All the Long Island sysops were happy to have me join. We were all exchanging bulletins and forwarding message traffic worldwide! Great stuff! Many thanks to my packet radio elmers: John WB2CIK, Barry K2MF, Brian N1URO, Dave N2UHR, Art N2AH, Chuck N2JIY, Jack KC6CEM and many others.
Well Organized in the Northeast USA
The AX25 packet software I started with (PC PAKRATT) began to lose its luster after my introduction to TCP/IP Over Radio. The KA9Q Network Operating System, or NOS software, was a world of improvement. NOS provided internet connectivity via radio! Oh boy was I interested! A group of hams in the Northeastern US had set up a fantastic network of Nodes and BBS systems. I think it’s fair to say this radio network formed the ‘backbone’ of all packet and TCP/IP over radio in the NE United States. I could TELNET to TCP/IP systems all over the world with pretty decent rtt’s. It was amazing, I worked live keyboard to keyboard chats with hams all around the world.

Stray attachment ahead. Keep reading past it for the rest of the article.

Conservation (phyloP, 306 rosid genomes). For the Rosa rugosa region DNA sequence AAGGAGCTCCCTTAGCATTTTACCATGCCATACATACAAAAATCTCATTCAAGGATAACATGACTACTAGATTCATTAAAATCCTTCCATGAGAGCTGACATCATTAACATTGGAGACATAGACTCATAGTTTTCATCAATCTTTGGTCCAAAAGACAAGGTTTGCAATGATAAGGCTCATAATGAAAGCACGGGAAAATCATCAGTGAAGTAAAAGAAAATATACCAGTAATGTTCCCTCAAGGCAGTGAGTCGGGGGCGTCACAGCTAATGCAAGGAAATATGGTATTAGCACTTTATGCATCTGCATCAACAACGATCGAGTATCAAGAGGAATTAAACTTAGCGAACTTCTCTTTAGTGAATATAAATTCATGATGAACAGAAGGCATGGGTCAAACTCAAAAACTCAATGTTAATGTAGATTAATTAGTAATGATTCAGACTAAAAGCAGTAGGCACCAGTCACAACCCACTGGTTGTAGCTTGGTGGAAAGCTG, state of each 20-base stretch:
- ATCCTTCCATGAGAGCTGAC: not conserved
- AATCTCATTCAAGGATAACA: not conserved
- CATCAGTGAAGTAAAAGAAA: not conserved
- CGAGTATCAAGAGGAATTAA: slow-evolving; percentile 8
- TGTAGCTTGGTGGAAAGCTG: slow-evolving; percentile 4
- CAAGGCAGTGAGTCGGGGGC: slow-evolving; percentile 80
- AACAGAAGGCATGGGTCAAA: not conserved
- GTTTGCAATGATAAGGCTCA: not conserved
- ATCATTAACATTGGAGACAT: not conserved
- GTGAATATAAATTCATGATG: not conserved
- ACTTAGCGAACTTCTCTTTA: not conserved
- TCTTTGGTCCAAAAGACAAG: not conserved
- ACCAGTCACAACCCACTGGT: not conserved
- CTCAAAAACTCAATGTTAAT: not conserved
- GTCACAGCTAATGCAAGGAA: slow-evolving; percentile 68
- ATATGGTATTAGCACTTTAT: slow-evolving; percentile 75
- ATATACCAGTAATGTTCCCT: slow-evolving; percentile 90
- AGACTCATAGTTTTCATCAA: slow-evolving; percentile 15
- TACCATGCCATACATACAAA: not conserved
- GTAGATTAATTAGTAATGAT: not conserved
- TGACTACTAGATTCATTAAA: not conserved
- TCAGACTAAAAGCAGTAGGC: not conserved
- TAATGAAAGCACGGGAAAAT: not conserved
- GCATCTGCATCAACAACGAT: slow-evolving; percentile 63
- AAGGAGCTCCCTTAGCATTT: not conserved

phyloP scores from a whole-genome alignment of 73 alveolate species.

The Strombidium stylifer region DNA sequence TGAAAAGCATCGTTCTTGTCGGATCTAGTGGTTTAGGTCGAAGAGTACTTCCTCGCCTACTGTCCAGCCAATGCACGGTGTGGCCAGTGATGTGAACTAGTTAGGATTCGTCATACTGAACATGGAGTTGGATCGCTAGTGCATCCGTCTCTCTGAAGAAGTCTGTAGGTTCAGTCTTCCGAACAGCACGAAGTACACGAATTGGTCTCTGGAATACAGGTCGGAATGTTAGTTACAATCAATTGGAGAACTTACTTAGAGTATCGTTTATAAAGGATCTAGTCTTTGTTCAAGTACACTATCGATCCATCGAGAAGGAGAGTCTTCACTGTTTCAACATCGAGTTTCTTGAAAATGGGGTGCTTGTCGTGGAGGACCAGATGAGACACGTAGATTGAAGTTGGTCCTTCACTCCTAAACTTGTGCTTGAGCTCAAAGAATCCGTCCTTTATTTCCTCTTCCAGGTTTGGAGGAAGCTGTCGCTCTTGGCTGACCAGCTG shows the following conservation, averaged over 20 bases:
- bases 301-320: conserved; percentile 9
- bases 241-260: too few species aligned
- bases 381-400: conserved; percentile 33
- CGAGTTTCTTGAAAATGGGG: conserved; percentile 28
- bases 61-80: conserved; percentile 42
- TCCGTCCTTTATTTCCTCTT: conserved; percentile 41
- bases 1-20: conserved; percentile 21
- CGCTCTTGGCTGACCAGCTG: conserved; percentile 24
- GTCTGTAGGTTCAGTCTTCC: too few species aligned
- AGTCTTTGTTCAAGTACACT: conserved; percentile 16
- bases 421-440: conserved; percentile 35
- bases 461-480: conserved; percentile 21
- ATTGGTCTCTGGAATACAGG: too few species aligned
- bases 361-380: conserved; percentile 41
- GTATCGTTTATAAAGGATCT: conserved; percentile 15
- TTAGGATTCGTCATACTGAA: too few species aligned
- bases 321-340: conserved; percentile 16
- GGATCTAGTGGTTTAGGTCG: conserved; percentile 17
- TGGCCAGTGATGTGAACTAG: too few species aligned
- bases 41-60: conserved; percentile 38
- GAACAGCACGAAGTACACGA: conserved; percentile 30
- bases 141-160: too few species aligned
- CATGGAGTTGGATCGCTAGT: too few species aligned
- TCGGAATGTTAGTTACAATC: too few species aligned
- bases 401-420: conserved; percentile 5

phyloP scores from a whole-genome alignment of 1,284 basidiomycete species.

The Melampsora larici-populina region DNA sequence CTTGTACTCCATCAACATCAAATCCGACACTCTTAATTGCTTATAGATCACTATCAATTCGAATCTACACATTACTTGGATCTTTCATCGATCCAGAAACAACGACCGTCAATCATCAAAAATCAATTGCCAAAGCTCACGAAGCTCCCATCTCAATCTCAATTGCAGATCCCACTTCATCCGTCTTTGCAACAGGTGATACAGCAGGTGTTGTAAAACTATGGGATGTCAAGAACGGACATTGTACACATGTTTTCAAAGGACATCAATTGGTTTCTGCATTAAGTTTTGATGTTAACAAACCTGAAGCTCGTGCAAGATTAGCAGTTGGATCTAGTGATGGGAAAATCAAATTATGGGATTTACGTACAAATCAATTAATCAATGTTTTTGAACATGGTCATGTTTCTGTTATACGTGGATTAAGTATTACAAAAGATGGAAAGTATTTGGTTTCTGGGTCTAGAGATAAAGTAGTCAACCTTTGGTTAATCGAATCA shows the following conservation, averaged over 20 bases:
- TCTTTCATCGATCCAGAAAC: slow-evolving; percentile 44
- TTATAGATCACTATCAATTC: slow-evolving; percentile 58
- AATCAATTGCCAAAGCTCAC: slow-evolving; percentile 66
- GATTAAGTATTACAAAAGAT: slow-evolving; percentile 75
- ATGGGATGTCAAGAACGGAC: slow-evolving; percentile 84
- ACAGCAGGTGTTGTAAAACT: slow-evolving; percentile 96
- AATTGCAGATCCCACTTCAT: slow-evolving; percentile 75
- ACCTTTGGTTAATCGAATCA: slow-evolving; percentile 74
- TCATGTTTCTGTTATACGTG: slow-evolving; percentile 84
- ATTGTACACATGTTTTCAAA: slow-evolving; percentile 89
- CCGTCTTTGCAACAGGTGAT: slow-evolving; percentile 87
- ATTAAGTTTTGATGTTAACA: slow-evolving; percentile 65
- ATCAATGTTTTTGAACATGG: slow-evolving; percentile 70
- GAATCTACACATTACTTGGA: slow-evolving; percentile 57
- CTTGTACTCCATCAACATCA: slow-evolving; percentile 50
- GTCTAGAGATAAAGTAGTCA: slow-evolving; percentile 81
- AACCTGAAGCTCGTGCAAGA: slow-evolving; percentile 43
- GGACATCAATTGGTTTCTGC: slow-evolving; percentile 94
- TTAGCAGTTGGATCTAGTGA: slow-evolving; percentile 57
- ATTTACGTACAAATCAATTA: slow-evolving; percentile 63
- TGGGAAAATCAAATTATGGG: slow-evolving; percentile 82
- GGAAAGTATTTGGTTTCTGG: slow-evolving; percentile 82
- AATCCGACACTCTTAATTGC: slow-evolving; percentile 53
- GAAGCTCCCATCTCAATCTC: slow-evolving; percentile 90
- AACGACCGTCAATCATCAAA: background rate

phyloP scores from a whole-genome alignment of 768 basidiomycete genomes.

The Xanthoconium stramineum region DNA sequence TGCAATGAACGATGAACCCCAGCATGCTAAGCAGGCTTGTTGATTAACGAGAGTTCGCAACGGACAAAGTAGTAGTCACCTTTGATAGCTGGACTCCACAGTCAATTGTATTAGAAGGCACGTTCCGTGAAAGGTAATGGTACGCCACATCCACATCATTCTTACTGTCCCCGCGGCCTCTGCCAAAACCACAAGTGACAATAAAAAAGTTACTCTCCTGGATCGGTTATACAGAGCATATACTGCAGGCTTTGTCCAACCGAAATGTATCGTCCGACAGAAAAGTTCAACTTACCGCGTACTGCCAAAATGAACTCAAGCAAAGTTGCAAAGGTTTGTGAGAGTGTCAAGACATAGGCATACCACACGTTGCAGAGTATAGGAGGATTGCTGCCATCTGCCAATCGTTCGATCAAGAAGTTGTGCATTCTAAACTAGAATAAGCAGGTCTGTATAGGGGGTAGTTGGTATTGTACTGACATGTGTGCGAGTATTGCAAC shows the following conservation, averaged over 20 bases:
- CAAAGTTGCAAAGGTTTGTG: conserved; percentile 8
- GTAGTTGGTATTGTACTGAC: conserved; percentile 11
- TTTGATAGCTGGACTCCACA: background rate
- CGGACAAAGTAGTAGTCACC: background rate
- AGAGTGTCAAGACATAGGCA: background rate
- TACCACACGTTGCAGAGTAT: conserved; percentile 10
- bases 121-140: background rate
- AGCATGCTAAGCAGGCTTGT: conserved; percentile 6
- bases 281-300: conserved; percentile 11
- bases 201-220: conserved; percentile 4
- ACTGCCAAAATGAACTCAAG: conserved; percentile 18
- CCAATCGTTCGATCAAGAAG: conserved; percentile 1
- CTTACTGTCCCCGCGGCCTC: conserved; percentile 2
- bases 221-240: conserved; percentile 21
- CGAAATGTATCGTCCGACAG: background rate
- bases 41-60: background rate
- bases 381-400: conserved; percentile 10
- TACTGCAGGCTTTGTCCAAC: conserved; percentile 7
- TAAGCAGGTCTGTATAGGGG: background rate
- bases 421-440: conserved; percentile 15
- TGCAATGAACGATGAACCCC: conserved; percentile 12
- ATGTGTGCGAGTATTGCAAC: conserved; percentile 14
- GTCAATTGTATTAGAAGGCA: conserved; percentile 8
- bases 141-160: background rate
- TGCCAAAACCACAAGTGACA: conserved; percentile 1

An Early Form Of Social Media
For example: Starting with my 5 watt handy talkie and TNC I would node hop my way into Europe, and then login to a BBS, say, in Germany. At which point I would look at the “Heard List” on that BBS or Node to see which callsigns had recently been heard on its radio ports. Then, I would send a Connect Request and see if anybody was there to answer! I made hundreds of QSO’s this way and made many new friends worldwide! There were several TCP/IP enabled BBS softwares available, and I ran the big three: FBB, JNOS and TNOS.
The Big Move To California
My family and I relocated from Long Island to Cerritos CA in 1998. From Long Island I brought with me a 6 port TCP/IP full service BBS that I had been running on Long Island. I listened for a while and found a lot of activity around my new hometown. After finding all the active frequencies I put my radio ports on the air in ‘6-Land’ as KB2SHU and started looking for forwarding partners etc.